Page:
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March 2018

8 Experimental Female Artists Performing at SXSW

Movements in the experimental and avant-garde sects of music–as with most artistic movements–are historically written with a focus on Western male artists. Female artists have existed en masse and seen critical acclaim (evidenced by artists such as Björk, Yoko Ono, and FKA Twigs’ clear mainstream success). Yet, the eruption of experimental artists during the 21st century has been largely male-focused in media. And while resources and individuals seek to remedy this, the discovery of said artists seems tied down to those actively seeking them out.

This year, a great deal of artists breaking the boundaries and borders of music around the world can be found at SXSW. Here are eight to keep your eye on through the festival and beyond.

  1. Francine Thirteen

From out of this world, straight to the heart of Texas we get Francine Thirteen. The ritual pop of this Dallas native musician builds her cosmic sound from the experiences from her Baptist childhood, centering her persona on the biblical figure Lilith. “Lily”, as Francine often calls her, has gone through polarizing interpretations from demonic to pure femininity. As women around the world continue to suffer from patriarchal interpretations of religion, Francine Thirteen’s music is ultimately about freeing women from past interpretations, and owning oneself in entirety.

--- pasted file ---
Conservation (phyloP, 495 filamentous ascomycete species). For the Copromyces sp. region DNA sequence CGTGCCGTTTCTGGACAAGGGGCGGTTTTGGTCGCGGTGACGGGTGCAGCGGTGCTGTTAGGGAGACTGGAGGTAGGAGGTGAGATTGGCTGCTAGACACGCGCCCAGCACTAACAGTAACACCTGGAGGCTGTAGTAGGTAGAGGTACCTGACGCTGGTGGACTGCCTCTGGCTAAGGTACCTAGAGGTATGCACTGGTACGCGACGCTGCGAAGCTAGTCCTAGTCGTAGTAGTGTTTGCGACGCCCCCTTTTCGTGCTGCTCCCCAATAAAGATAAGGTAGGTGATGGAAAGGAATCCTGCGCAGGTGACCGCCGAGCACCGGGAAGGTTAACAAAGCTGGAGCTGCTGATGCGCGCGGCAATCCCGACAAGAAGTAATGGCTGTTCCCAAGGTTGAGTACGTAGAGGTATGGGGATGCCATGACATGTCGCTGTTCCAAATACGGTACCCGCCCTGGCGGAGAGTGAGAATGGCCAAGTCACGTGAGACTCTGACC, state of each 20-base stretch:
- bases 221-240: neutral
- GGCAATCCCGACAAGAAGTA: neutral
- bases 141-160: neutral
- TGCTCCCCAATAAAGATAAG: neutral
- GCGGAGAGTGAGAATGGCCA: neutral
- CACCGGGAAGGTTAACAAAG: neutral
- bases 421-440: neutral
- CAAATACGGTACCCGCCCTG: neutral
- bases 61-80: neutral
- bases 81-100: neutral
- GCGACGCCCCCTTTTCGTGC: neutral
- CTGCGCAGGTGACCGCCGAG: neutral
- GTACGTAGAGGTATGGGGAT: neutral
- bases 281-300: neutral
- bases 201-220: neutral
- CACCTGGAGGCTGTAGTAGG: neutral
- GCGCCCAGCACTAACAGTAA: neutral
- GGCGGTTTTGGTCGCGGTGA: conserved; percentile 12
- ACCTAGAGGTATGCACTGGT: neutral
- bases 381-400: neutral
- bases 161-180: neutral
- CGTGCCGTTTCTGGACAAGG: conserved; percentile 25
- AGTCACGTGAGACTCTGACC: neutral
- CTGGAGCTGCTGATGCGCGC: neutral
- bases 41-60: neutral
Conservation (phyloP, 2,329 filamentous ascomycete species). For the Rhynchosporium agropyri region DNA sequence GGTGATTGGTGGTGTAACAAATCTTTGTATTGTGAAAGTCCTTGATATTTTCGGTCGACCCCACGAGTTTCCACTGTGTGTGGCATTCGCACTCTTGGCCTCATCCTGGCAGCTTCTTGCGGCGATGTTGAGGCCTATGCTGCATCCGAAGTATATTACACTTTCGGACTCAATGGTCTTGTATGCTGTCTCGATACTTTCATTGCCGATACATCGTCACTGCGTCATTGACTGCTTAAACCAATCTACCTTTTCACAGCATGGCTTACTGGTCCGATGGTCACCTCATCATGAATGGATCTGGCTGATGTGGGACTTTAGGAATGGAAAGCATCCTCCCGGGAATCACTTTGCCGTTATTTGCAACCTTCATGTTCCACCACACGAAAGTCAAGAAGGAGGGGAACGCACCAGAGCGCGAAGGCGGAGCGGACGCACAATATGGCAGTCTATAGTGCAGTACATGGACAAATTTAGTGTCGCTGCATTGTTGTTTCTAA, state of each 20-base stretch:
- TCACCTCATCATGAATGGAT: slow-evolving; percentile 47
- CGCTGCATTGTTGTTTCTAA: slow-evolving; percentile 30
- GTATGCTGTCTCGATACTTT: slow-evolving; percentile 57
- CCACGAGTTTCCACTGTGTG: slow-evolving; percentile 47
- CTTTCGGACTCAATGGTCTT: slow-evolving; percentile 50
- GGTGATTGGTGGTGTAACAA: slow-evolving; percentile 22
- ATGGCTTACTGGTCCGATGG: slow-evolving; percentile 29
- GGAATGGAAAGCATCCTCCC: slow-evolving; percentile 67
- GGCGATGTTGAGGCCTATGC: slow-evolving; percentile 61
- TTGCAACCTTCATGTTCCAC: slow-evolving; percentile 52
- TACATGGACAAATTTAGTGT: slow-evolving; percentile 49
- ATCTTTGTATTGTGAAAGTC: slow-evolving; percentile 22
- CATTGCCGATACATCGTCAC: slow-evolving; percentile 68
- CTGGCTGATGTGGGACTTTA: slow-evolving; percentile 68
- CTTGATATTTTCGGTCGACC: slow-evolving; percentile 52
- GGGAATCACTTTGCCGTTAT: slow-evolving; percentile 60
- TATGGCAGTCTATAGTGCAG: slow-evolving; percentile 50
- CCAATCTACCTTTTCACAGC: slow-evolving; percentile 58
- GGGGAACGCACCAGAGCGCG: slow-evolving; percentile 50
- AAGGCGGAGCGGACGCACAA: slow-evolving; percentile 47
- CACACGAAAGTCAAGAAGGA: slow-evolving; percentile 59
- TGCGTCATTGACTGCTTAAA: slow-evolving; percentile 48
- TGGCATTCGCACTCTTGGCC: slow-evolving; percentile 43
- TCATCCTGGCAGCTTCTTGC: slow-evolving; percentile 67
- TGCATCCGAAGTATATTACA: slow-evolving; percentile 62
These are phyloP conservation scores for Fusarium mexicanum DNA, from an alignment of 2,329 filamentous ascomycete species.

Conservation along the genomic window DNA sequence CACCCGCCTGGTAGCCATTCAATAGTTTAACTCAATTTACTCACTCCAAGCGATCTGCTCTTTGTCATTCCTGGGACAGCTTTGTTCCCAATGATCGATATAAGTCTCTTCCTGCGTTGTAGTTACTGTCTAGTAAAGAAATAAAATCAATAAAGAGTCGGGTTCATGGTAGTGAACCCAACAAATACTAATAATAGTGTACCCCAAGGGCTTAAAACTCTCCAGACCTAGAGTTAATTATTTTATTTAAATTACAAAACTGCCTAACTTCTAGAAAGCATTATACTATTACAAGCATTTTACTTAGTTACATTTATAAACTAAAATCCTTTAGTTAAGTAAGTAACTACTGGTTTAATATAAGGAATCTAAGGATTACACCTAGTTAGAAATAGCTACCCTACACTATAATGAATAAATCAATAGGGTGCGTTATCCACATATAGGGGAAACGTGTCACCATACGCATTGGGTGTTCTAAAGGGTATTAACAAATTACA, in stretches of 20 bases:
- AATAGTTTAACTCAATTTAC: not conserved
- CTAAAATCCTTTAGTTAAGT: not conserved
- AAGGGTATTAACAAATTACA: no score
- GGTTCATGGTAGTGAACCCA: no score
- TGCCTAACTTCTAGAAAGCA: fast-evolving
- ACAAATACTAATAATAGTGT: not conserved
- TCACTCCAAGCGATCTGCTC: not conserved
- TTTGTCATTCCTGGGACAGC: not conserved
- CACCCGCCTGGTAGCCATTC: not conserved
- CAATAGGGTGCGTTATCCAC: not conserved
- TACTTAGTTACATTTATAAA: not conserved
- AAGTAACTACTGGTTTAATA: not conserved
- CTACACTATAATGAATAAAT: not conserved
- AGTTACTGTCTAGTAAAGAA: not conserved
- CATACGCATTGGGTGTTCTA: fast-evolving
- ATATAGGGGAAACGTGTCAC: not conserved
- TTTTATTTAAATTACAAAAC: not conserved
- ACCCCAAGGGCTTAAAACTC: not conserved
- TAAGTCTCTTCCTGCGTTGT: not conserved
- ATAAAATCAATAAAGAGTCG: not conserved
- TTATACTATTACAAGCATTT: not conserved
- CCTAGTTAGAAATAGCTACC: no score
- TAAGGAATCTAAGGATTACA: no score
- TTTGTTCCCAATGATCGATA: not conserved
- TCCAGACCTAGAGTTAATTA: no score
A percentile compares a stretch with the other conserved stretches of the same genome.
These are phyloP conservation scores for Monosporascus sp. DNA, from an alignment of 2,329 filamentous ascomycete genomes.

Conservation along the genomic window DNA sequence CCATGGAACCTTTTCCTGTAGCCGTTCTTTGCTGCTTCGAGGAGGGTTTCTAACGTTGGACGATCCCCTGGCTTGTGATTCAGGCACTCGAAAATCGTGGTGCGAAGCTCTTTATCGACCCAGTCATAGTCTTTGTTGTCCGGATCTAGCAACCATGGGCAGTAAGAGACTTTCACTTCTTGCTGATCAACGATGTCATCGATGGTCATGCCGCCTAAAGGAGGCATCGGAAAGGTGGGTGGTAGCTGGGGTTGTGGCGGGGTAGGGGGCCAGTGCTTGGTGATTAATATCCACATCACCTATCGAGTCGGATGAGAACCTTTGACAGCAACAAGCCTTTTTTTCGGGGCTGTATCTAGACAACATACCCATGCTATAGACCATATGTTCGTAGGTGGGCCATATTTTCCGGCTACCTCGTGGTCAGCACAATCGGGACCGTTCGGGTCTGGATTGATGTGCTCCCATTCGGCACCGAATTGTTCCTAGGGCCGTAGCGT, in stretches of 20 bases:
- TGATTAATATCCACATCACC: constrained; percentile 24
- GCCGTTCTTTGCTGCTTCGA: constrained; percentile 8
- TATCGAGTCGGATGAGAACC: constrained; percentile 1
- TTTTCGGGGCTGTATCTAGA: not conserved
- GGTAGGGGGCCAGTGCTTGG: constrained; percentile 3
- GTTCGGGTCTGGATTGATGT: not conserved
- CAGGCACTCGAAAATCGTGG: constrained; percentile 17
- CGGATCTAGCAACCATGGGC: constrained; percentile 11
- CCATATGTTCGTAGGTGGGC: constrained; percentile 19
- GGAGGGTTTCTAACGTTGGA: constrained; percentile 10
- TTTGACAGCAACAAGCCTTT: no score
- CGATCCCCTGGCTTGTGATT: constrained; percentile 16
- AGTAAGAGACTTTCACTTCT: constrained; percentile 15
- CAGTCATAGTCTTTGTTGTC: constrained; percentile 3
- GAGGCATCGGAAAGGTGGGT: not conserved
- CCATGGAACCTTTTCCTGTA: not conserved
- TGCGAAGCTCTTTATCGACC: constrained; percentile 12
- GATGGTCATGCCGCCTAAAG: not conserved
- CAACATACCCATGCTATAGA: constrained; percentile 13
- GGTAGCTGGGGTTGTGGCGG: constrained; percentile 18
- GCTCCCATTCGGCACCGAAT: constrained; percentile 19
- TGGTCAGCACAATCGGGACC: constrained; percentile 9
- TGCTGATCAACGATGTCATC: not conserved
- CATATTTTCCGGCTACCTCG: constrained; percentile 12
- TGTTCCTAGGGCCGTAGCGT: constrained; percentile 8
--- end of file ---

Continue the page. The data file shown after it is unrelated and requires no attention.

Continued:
1. Joan Thiele

If there’s one positive thing the last decade has brought with it, it’s the explosion of experimental female pop artists. Artists like Carly Rae Jepsen and Charli XCX have been pushing boundaries in every direction, and Joan Thiele is another to watch. The Italian pop star is relatively new to the scene even in her home country. With disco inspired hits like “Tonight” she revives some of the sounds that gave the country a genre unto themselves just a few decades ago. But to lump her form of pop into Italo Disco is a disservice. With the songs she’s already released ranging from a dark soul fusion to full on disco revival, she escapes categorization and continues to surprise and excite with each song.

  1. Mary Ocher

Born in Moscow, raised in Tel Aviv, and based in Berlin, there’s little that Mariya Ocher has yet to try. With multiple musical pursuits such as Mary and The Baby Cheeses and Mary Ocher + Your Government, she continually changes and subverts norms and expectations. Along with her work in poetry, directing documentaries, and visual art, she continues to show what she is capable of, all in an effort of empowering the people through her often blatant, explicit methods. She doesn’t choose to wrap her voice in the subtext artists so often hide their ideals within, but uses a blatant and covert form of illustration, pushing from all angles, emphasizing the importance of her messages so that all can hear them. Per example, her 2017 release, The West Against the People, fused influences ranging from African rhythms to cold wave, and featured an accompanying essay focusing on the issues of intersectionality and immigration. Her experiences continue to form her creatively and personally, as she pushes for a populace that works for their best interest through blended media productions.